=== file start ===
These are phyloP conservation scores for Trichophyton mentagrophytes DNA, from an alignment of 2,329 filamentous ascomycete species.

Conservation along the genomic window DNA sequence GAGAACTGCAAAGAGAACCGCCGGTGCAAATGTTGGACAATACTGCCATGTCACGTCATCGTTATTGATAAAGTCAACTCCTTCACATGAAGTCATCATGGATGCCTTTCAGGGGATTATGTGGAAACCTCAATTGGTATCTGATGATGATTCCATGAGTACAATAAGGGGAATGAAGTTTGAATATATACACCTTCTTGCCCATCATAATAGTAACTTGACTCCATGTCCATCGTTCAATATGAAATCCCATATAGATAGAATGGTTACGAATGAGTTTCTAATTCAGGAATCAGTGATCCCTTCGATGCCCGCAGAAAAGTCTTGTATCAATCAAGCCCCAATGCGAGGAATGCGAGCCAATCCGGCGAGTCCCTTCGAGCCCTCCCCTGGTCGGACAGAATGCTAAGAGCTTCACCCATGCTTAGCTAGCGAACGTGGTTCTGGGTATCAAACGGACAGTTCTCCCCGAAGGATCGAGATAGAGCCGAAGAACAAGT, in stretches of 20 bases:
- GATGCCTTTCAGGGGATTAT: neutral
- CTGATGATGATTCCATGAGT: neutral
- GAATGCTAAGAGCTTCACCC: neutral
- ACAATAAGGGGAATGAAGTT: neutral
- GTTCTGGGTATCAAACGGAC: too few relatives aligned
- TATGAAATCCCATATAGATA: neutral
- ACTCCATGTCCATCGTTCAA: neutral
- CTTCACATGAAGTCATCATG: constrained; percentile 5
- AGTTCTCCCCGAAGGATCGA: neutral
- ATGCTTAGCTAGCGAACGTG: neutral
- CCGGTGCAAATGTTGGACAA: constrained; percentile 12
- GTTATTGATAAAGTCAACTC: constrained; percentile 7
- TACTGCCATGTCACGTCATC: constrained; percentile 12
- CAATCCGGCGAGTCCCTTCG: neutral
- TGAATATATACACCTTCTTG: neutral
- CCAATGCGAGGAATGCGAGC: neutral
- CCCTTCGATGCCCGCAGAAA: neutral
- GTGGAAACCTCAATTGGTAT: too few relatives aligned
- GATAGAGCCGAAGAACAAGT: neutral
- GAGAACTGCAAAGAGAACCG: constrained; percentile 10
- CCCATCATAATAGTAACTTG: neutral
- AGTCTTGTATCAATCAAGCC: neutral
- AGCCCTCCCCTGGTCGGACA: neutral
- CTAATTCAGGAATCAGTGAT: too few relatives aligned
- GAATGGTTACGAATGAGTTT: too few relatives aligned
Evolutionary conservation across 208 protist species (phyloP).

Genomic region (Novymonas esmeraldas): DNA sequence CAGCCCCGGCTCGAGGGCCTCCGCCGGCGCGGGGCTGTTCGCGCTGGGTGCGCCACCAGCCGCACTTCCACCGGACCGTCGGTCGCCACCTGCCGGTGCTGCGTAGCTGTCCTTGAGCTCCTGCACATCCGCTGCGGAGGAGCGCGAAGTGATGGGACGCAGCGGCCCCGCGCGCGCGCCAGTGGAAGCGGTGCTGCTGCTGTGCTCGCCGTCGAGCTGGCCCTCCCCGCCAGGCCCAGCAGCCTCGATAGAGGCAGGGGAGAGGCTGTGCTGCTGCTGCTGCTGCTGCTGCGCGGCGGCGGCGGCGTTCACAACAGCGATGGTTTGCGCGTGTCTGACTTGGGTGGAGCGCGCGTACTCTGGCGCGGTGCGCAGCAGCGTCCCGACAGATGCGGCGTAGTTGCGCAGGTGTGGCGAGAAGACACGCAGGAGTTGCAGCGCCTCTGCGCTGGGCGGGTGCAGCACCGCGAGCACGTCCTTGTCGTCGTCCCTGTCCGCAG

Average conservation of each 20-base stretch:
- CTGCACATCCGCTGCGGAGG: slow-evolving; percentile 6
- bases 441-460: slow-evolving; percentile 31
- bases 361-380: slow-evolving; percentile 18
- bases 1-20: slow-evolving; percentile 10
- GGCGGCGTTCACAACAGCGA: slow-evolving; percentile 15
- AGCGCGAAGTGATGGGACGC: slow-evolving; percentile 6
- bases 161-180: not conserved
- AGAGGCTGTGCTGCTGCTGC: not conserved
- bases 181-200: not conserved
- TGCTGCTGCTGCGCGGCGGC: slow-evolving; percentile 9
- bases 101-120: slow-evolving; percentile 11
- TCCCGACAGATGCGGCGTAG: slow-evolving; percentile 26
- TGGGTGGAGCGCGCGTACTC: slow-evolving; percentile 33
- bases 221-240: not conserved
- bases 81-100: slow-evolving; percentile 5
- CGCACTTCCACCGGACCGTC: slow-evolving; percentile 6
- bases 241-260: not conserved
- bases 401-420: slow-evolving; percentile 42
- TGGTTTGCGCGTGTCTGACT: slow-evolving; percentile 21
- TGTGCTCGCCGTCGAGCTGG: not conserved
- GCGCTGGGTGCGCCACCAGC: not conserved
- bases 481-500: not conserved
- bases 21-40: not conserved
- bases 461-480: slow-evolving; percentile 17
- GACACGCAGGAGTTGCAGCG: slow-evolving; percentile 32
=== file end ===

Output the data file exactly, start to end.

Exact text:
These are phyloP conservation scores for Trichophyton mentagrophytes DNA, from an alignment of 2,329 filamentous ascomycete species.

Conservation along the genomic window DNA sequence GAGAACTGCAAAGAGAACCGCCGGTGCAAATGTTGGACAATACTGCCATGTCACGTCATCGTTATTGATAAAGTCAACTCCTTCACATGAAGTCATCATGGATGCCTTTCAGGGGATTATGTGGAAACCTCAATTGGTATCTGATGATGATTCCATGAGTACAATAAGGGGAATGAAGTTTGAATATATACACCTTCTTGCCCATCATAATAGTAACTTGACTCCATGTCCATCGTTCAATATGAAATCCCATATAGATAGAATGGTTACGAATGAGTTTCTAATTCAGGAATCAGTGATCCCTTCGATGCCCGCAGAAAAGTCTTGTATCAATCAAGCCCCAATGCGAGGAATGCGAGCCAATCCGGCGAGTCCCTTCGAGCCCTCCCCTGGTCGGACAGAATGCTAAGAGCTTCACCCATGCTTAGCTAGCGAACGTGGTTCTGGGTATCAAACGGACAGTTCTCCCCGAAGGATCGAGATAGAGCCGAAGAACAAGT, in stretches of 20 bases:
- GATGCCTTTCAGGGGATTAT: neutral
- CTGATGATGATTCCATGAGT: neutral
- GAATGCTAAGAGCTTCACCC: neutral
- ACAATAAGGGGAATGAAGTT: neutral
- GTTCTGGGTATCAAACGGAC: too few relatives aligned
- TATGAAATCCCATATAGATA: neutral
- ACTCCATGTCCATCGTTCAA: neutral
- CTTCACATGAAGTCATCATG: constrained; percentile 5
- AGTTCTCCCCGAAGGATCGA: neutral
- ATGCTTAGCTAGCGAACGTG: neutral
- CCGGTGCAAATGTTGGACAA: constrained; percentile 12
- GTTATTGATAAAGTCAACTC: constrained; percentile 7
- TACTGCCATGTCACGTCATC: constrained; percentile 12
- CAATCCGGCGAGTCCCTTCG: neutral
- TGAATATATACACCTTCTTG: neutral
- CCAATGCGAGGAATGCGAGC: neutral
- CCCTTCGATGCCCGCAGAAA: neutral
- GTGGAAACCTCAATTGGTAT: too few relatives aligned
- GATAGAGCCGAAGAACAAGT: neutral
- GAGAACTGCAAAGAGAACCG: constrained; percentile 10
- CCCATCATAATAGTAACTTG: neutral
- AGTCTTGTATCAATCAAGCC: neutral
- AGCCCTCCCCTGGTCGGACA: neutral
- CTAATTCAGGAATCAGTGAT: too few relatives aligned
- GAATGGTTACGAATGAGTTT: too few relatives aligned
Evolutionary conservation across 208 protist species (phyloP).

Genomic region (Novymonas esmeraldas): DNA sequence CAGCCCCGGCTCGAGGGCCTCCGCCGGCGCGGGGCTGTTCGCGCTGGGTGCGCCACCAGCCGCACTTCCACCGGACCGTCGGTCGCCACCTGCCGGTGCTGCGTAGCTGTCCTTGAGCTCCTGCACATCCGCTGCGGAGGAGCGCGAAGTGATGGGACGCAGCGGCCCCGCGCGCGCGCCAGTGGAAGCGGTGCTGCTGCTGTGCTCGCCGTCGAGCTGGCCCTCCCCGCCAGGCCCAGCAGCCTCGATAGAGGCAGGGGAGAGGCTGTGCTGCTGCTGCTGCTGCTGCTGCGCGGCGGCGGCGGCGTTCACAACAGCGATGGTTTGCGCGTGTCTGACTTGGGTGGAGCGCGCGTACTCTGGCGCGGTGCGCAGCAGCGTCCCGACAGATGCGGCGTAGTTGCGCAGGTGTGGCGAGAAGACACGCAGGAGTTGCAGCGCCTCTGCGCTGGGCGGGTGCAGCACCGCGAGCACGTCCTTGTCGTCGTCCCTGTCCGCAG

Average conservation of each 20-base stretch:
- CTGCACATCCGCTGCGGAGG: slow-evolving; percentile 6
- bases 441-460: slow-evolving; percentile 31
- bases 361-380: slow-evolving; percentile 18
- bases 1-20: slow-evolving; percentile 10
- GGCGGCGTTCACAACAGCGA: slow-evolving; percentile 15
- AGCGCGAAGTGATGGGACGC: slow-evolving; percentile 6
- bases 161-180: not conserved
- AGAGGCTGTGCTGCTGCTGC: not conserved
- bases 181-200: not conserved
- TGCTGCTGCTGCGCGGCGGC: slow-evolving; percentile 9
- bases 101-120: slow-evolving; percentile 11
- TCCCGACAGATGCGGCGTAG: slow-evolving; percentile 26
- TGGGTGGAGCGCGCGTACTC: slow-evolving; percentile 33
- bases 221-240: not conserved
- bases 81-100: slow-evolving; percentile 5
- CGCACTTCCACCGGACCGTC: slow-evolving; percentile 6
- bases 241-260: not conserved
- bases 401-420: slow-evolving; percentile 42
- TGGTTTGCGCGTGTCTGACT: slow-evolving; percentile 21
- TGTGCTCGCCGTCGAGCTGG: not conserved
- GCGCTGGGTGCGCCACCAGC: not conserved
- bases 481-500: not conserved
- bases 21-40: not conserved
- bases 461-480: slow-evolving; percentile 17
- GACACGCAGGAGTTGCAGCG: slow-evolving; percentile 32